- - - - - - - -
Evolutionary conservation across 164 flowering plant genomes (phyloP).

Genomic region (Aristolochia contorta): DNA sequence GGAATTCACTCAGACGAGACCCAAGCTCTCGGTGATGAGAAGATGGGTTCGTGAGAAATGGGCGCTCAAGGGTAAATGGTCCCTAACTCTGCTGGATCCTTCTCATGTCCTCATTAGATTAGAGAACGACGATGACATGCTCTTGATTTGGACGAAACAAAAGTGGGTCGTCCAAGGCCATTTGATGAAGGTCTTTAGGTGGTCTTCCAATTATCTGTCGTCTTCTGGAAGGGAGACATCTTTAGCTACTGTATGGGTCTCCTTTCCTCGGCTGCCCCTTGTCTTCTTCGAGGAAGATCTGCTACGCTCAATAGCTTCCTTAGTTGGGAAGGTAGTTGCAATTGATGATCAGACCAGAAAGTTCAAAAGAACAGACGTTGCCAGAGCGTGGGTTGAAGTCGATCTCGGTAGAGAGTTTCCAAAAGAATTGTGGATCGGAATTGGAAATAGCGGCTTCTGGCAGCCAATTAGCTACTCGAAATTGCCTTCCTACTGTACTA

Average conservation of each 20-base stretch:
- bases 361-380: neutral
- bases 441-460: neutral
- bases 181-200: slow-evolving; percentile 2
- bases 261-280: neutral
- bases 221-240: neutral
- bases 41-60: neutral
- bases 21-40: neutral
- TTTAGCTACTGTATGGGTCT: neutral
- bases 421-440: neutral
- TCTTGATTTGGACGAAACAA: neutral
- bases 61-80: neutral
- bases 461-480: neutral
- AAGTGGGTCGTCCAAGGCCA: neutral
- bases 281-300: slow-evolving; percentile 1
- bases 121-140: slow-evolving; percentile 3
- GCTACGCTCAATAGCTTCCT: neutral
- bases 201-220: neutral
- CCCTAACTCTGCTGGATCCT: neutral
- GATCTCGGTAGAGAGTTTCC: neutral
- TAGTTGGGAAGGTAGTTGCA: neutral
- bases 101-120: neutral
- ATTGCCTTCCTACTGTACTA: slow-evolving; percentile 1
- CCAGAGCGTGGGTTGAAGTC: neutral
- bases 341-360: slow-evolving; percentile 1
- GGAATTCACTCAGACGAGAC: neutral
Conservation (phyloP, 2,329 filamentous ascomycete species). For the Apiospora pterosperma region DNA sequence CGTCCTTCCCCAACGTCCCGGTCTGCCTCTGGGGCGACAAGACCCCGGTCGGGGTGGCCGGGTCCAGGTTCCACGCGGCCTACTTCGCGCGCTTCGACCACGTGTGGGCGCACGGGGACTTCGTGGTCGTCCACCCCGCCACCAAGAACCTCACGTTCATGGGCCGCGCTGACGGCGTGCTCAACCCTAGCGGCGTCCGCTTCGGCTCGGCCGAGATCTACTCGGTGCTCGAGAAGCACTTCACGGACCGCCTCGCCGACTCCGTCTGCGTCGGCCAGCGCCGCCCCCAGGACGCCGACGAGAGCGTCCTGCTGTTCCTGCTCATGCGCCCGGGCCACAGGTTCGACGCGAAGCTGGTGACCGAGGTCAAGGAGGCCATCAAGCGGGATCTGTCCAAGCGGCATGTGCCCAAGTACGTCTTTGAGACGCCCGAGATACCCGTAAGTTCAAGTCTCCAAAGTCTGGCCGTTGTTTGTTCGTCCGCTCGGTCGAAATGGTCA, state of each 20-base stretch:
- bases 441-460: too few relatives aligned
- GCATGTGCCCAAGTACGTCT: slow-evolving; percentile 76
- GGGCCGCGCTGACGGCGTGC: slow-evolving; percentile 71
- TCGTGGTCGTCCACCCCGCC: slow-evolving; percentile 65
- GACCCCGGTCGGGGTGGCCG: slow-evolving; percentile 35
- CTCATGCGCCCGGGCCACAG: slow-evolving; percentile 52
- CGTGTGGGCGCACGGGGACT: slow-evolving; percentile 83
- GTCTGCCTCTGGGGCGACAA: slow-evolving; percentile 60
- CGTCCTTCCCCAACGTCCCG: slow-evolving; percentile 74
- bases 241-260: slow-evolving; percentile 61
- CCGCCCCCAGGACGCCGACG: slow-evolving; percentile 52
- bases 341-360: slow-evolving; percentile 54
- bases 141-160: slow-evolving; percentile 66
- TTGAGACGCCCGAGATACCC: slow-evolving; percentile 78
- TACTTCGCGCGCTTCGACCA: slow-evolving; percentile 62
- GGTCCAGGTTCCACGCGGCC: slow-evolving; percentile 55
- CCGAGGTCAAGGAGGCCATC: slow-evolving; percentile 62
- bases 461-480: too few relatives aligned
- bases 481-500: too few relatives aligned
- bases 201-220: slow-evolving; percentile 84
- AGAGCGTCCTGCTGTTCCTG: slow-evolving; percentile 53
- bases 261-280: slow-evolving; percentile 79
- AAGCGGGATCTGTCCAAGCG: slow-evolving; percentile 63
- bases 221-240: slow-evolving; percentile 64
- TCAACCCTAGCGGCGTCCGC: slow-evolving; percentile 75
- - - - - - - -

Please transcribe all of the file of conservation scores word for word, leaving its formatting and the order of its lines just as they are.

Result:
Evolutionary conservation across 164 flowering plant genomes (phyloP).

Genomic region (Aristolochia contorta): DNA sequence GGAATTCACTCAGACGAGACCCAAGCTCTCGGTGATGAGAAGATGGGTTCGTGAGAAATGGGCGCTCAAGGGTAAATGGTCCCTAACTCTGCTGGATCCTTCTCATGTCCTCATTAGATTAGAGAACGACGATGACATGCTCTTGATTTGGACGAAACAAAAGTGGGTCGTCCAAGGCCATTTGATGAAGGTCTTTAGGTGGTCTTCCAATTATCTGTCGTCTTCTGGAAGGGAGACATCTTTAGCTACTGTATGGGTCTCCTTTCCTCGGCTGCCCCTTGTCTTCTTCGAGGAAGATCTGCTACGCTCAATAGCTTCCTTAGTTGGGAAGGTAGTTGCAATTGATGATCAGACCAGAAAGTTCAAAAGAACAGACGTTGCCAGAGCGTGGGTTGAAGTCGATCTCGGTAGAGAGTTTCCAAAAGAATTGTGGATCGGAATTGGAAATAGCGGCTTCTGGCAGCCAATTAGCTACTCGAAATTGCCTTCCTACTGTACTA

Average conservation of each 20-base stretch:
- bases 361-380: neutral
- bases 441-460: neutral
- bases 181-200: slow-evolving; percentile 2
- bases 261-280: neutral
- bases 221-240: neutral
- bases 41-60: neutral
- bases 21-40: neutral
- TTTAGCTACTGTATGGGTCT: neutral
- bases 421-440: neutral
- TCTTGATTTGGACGAAACAA: neutral
- bases 61-80: neutral
- bases 461-480: neutral
- AAGTGGGTCGTCCAAGGCCA: neutral
- bases 281-300: slow-evolving; percentile 1
- bases 121-140: slow-evolving; percentile 3
- GCTACGCTCAATAGCTTCCT: neutral
- bases 201-220: neutral
- CCCTAACTCTGCTGGATCCT: neutral
- GATCTCGGTAGAGAGTTTCC: neutral
- TAGTTGGGAAGGTAGTTGCA: neutral
- bases 101-120: neutral
- ATTGCCTTCCTACTGTACTA: slow-evolving; percentile 1
- CCAGAGCGTGGGTTGAAGTC: neutral
- bases 341-360: slow-evolving; percentile 1
- GGAATTCACTCAGACGAGAC: neutral
Conservation (phyloP, 2,329 filamentous ascomycete species). For the Apiospora pterosperma region DNA sequence CGTCCTTCCCCAACGTCCCGGTCTGCCTCTGGGGCGACAAGACCCCGGTCGGGGTGGCCGGGTCCAGGTTCCACGCGGCCTACTTCGCGCGCTTCGACCACGTGTGGGCGCACGGGGACTTCGTGGTCGTCCACCCCGCCACCAAGAACCTCACGTTCATGGGCCGCGCTGACGGCGTGCTCAACCCTAGCGGCGTCCGCTTCGGCTCGGCCGAGATCTACTCGGTGCTCGAGAAGCACTTCACGGACCGCCTCGCCGACTCCGTCTGCGTCGGCCAGCGCCGCCCCCAGGACGCCGACGAGAGCGTCCTGCTGTTCCTGCTCATGCGCCCGGGCCACAGGTTCGACGCGAAGCTGGTGACCGAGGTCAAGGAGGCCATCAAGCGGGATCTGTCCAAGCGGCATGTGCCCAAGTACGTCTTTGAGACGCCCGAGATACCCGTAAGTTCAAGTCTCCAAAGTCTGGCCGTTGTTTGTTCGTCCGCTCGGTCGAAATGGTCA, state of each 20-base stretch:
- bases 441-460: too few relatives aligned
- GCATGTGCCCAAGTACGTCT: slow-evolving; percentile 76
- GGGCCGCGCTGACGGCGTGC: slow-evolving; percentile 71
- TCGTGGTCGTCCACCCCGCC: slow-evolving; percentile 65
- GACCCCGGTCGGGGTGGCCG: slow-evolving; percentile 35
- CTCATGCGCCCGGGCCACAG: slow-evolving; percentile 52
- CGTGTGGGCGCACGGGGACT: slow-evolving; percentile 83
- GTCTGCCTCTGGGGCGACAA: slow-evolving; percentile 60
- CGTCCTTCCCCAACGTCCCG: slow-evolving; percentile 74
- bases 241-260: slow-evolving; percentile 61
- CCGCCCCCAGGACGCCGACG: slow-evolving; percentile 52
- bases 341-360: slow-evolving; percentile 54
- bases 141-160: slow-evolving; percentile 66
- TTGAGACGCCCGAGATACCC: slow-evolving; percentile 78
- TACTTCGCGCGCTTCGACCA: slow-evolving; percentile 62
- GGTCCAGGTTCCACGCGGCC: slow-evolving; percentile 55
- CCGAGGTCAAGGAGGCCATC: slow-evolving; percentile 62
- bases 461-480: too few relatives aligned
- bases 481-500: too few relatives aligned
- bases 201-220: slow-evolving; percentile 84
- AGAGCGTCCTGCTGTTCCTG: slow-evolving; percentile 53
- bases 261-280: slow-evolving; percentile 79
- AAGCGGGATCTGTCCAAGCG: slow-evolving; percentile 63
- bases 221-240: slow-evolving; percentile 64
- TCAACCCTAGCGGCGTCCGC: slow-evolving; percentile 75